Trademark: Today and Tomorrow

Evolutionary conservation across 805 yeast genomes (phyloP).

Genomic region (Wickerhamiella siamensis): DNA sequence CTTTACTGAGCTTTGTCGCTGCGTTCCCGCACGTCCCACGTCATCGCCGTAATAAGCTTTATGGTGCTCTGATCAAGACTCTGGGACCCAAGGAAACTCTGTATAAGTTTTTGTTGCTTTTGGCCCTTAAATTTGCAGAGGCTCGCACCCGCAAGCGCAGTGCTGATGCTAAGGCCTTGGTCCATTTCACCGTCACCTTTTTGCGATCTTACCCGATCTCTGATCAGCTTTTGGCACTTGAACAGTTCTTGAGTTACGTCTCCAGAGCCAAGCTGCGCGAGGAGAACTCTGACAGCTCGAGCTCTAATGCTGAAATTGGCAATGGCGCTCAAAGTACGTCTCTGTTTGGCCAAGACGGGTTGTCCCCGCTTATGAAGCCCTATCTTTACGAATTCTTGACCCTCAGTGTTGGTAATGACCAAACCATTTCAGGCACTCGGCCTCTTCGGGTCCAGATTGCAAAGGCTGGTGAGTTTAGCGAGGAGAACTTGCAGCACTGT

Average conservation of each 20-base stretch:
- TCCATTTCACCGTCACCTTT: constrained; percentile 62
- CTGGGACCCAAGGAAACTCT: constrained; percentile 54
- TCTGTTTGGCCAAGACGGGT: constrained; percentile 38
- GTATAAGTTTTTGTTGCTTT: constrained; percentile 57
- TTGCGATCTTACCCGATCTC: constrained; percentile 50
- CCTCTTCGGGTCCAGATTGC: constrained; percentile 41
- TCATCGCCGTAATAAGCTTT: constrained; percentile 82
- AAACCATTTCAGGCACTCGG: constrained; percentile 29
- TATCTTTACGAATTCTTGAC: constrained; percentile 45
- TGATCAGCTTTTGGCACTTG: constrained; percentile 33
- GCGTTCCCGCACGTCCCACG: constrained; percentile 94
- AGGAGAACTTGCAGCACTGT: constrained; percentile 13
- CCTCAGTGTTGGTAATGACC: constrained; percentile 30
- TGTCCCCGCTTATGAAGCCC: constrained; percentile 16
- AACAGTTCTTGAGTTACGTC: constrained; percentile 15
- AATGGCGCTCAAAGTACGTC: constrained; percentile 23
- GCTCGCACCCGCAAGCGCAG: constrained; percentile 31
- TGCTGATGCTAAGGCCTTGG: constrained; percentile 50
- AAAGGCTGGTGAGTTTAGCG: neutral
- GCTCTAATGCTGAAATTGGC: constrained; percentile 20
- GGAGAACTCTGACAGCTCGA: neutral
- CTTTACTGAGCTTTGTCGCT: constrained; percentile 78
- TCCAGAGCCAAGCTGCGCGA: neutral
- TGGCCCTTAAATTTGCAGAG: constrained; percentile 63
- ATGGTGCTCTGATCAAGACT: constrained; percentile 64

The functionality doctrine serves a unique role in trademark law. It is one of very few doctrines that can claim the mantle of a true defense: unlike virtually every other doctrine, a functionality finding can trump consumer understanding (or so it seems, at least in mechanical functionality cases). But despite the potential power of the doctrine, it is quite inconsistently applied. This is true of mechanical functionality cases because courts differ over the extent to which the doctrine is ultimately reducible to a determination of the effect of exclusive rights on competition. And it is even worse with respect to aesthetic functionality: courts often resist applying the doctrine where it seems called for, and some even reject the concept outright. I argue that the problems with functionality are largely intractable because they reflect a much bigger problem: trademark law lacks a sufficiently robust theory of competition against which particular actions can be judged “unfair.” Courts have long struggled, for example, to determine whether patent law sets the competitive baseline with respect to functional product features such that trademark law must stay clear, or whether, instead, courts should inquire into competitive need on a case-by-case basis. And they have long simply assumed that access to mechanically useful features is much more competitively important than access to aesthetic or ornamental features, even where the evidence points rather strongly to the opposite conclusion. This Essay suggests that the functionality doctrine remains muddled because it reflects these underlying tensions, and that none of the debates can be resolved simply by reference to economics. Each view reflects a normative judgment about the “natural” structure of a competitive market.